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Taiwan Church News

3391 Edition

February 20 - 26, 2017

Church Ministry

 

Prophetic Role Of The Church: Responding The Public Spheres Through Public Theology

 

Reported by Simon Lin

 

In the Panel on Prophetic Role of the Church, a session of the International Forum of the Mission of the Church in Taiwan Today held by PCT on February 16, Professor Zeng Yang-en, a WCC Central Committee member and a church historian from Taiwan Theological Seminary and College, was invited to deliver a speech on the prophetic role of PCT.

Professor Zeng retrieved, since PCT's participation into several ecumenical church bodies from 1951 and under the influence of these ecclesiastic communities, the issues of human rights, social justice, ethnic harmony, environmental protection and etc gradually became the important perspectives of PCT's  understanding of the ecumenical Christian faith.

These ecumenical concerns gradually became the bedrocks of three renown PCT statements, urging Taiwan authorities to respect the self-determination of all Taiwanese people, implement a political reform, and treasure the languages of mother tongue, in the 1970s. The Urban Rural Movement (URM), supported by the ecumenical movement, began to educate social activists and grass-root-workers for Taiwan's social movement in these 1980s.

And the human resources trained by URM also played a very critical role in Taiwan's social reforms afterwards.In the past three decades, Professor Zeng observed, public theology in Taiwan gradually became a very important theological movement. Quoting the remarks of Professor Sebastian Kim, a famous British theologian versed in public theology, contemporary theology has to respond three major interlocutors: church, academy, and the public sphere, which includes government, enterprises, NGOs, and the media, Professor Zeng said.

And the point to engage a public theology decently is offer a fair and balanced viewpoint between church, academy and the public spheres, proposed Professor Zeng, adding that public spheres were usually most easily to be overlooked. Therefore, in addition to traditional theological concerns, such as ethics, pastoral theology, and mission studies, theologians have to consider more about the public dimension of the Christian faith and respond to the issues of public interests or civic society, etc, Professor Zeng said.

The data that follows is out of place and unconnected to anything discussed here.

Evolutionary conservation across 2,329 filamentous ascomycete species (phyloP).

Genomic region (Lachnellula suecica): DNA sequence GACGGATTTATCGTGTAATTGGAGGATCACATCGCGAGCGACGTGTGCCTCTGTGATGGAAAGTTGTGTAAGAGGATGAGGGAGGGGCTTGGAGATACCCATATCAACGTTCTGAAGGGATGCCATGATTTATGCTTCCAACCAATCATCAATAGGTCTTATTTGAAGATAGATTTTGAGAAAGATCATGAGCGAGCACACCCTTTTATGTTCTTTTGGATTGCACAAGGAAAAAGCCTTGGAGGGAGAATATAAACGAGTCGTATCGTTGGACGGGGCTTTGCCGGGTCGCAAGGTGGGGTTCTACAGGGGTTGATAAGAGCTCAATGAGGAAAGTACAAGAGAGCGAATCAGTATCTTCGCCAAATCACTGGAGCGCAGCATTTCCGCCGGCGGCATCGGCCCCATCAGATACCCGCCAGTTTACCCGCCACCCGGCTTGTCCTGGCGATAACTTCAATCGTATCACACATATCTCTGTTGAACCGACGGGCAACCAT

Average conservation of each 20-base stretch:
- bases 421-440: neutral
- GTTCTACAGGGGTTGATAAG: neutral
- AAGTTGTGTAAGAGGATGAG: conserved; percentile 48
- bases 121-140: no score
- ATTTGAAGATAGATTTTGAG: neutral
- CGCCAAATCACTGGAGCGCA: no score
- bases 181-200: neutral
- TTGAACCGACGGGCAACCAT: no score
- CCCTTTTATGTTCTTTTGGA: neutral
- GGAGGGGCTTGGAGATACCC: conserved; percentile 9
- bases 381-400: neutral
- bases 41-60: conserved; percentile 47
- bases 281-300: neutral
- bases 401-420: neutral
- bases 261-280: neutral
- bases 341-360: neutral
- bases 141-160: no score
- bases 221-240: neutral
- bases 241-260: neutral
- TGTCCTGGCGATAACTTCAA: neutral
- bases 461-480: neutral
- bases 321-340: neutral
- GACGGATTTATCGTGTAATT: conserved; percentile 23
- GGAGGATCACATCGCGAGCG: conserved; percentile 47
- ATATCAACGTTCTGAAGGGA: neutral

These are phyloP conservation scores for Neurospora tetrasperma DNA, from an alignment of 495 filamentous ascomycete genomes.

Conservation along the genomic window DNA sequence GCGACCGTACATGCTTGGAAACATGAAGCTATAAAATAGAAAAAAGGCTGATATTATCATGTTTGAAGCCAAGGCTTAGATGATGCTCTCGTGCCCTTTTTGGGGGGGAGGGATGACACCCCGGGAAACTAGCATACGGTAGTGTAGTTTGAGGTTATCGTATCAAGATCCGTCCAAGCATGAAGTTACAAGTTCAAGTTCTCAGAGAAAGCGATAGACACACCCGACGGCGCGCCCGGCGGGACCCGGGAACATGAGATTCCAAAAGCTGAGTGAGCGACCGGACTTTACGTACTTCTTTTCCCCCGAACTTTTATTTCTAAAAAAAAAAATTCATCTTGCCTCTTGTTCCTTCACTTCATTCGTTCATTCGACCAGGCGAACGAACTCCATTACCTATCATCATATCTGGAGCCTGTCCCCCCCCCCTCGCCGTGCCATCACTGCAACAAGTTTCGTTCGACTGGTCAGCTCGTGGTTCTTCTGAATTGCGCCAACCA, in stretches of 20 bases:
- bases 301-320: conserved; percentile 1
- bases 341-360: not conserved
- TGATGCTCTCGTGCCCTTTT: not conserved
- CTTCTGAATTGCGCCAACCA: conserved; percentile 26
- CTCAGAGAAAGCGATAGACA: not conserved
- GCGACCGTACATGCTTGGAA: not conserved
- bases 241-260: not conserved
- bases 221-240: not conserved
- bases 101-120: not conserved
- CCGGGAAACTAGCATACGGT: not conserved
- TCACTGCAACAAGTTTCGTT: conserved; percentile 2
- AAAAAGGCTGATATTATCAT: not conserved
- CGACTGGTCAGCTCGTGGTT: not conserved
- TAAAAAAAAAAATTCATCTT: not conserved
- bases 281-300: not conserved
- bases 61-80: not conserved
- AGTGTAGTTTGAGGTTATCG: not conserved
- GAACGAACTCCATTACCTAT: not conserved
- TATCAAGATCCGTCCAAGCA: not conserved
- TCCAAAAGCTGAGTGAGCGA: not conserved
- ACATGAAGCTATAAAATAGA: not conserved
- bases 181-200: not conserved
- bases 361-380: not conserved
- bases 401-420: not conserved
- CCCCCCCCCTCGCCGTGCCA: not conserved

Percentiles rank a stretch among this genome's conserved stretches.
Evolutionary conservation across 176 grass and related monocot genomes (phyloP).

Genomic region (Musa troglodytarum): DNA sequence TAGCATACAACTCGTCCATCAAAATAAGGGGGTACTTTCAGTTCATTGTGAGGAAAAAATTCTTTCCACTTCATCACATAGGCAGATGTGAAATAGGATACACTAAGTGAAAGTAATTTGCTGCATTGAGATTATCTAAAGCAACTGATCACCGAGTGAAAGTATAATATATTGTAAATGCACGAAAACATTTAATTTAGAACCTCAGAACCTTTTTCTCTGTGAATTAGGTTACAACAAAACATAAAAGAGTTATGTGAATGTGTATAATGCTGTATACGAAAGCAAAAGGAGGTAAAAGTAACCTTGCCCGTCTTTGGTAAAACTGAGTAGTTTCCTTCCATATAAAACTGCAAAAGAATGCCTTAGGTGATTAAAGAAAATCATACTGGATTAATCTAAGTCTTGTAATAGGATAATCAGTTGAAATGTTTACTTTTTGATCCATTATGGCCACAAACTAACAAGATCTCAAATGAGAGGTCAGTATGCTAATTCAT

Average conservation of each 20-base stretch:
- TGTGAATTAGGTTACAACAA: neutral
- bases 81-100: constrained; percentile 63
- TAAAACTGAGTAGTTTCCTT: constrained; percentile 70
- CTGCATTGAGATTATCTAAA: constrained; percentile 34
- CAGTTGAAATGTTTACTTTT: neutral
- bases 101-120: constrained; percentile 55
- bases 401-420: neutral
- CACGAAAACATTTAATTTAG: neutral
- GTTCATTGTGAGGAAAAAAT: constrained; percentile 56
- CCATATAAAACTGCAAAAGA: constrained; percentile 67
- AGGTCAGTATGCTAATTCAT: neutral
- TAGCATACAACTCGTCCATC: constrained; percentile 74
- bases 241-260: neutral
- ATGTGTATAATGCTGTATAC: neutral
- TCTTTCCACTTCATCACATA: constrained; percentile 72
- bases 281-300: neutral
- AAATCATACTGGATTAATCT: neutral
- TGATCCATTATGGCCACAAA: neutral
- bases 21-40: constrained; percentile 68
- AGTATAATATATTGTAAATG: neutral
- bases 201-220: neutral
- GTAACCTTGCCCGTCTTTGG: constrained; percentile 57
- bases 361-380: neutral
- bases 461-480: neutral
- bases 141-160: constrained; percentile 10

Following the end of World War II, the demise of the mainstream Christianity denominations, the increase of the independent churches, and the expansion of cold war's stand-off between communism countries and anti-communism blocs, most Taiwan churches and denominations other than PCT were deeply skeptic and repulsive about ecumenical movement or any theology concerning public issues, Professor Zen observed.

Worse was that, under the negative impacts of KMT's parochial political culture, Taiwan church were cultivated to treat our neighbors from an isolated or even a self-centered perspective overlooking the macroscopic or structural issues, like social justice, ethnic equality, ethical values, and social norms, according to Professor Zeng.

Facing the rise of public theology, Professor Zeng encouraged the audience, not only PCT should carry on her past ministries in kinds of political reform, human rights improvement, immigrant workers, aboriginal peoples, LGBT people, but also respond those critical life and death issues, such as the context of colonialism/post-colonialism, gender issues, economic justice, materialism and consumption culture, ecological concerns and etc, concerning this land and our people.

In order to build up the society's "third sector"(civic society), engaging with the government and the enterprise independently, Taiwan church has to stand by and walk beside the Taiwanese people. Until the civic society could be grown up strong enough to walk in his indispensable role, the church should not stop her prophetic voice to speak out and warn against the possible dangers toward the society, Professor Zeng concluded.

Translated by Peter Wolfe

 
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Taiwan Church News

3391Edition

February 20 - 26, 2017

Church Ministry

 

"Update Of Transitional Justice In Taiwan" Reported In A PCT International Seminar

 

Reported by Umav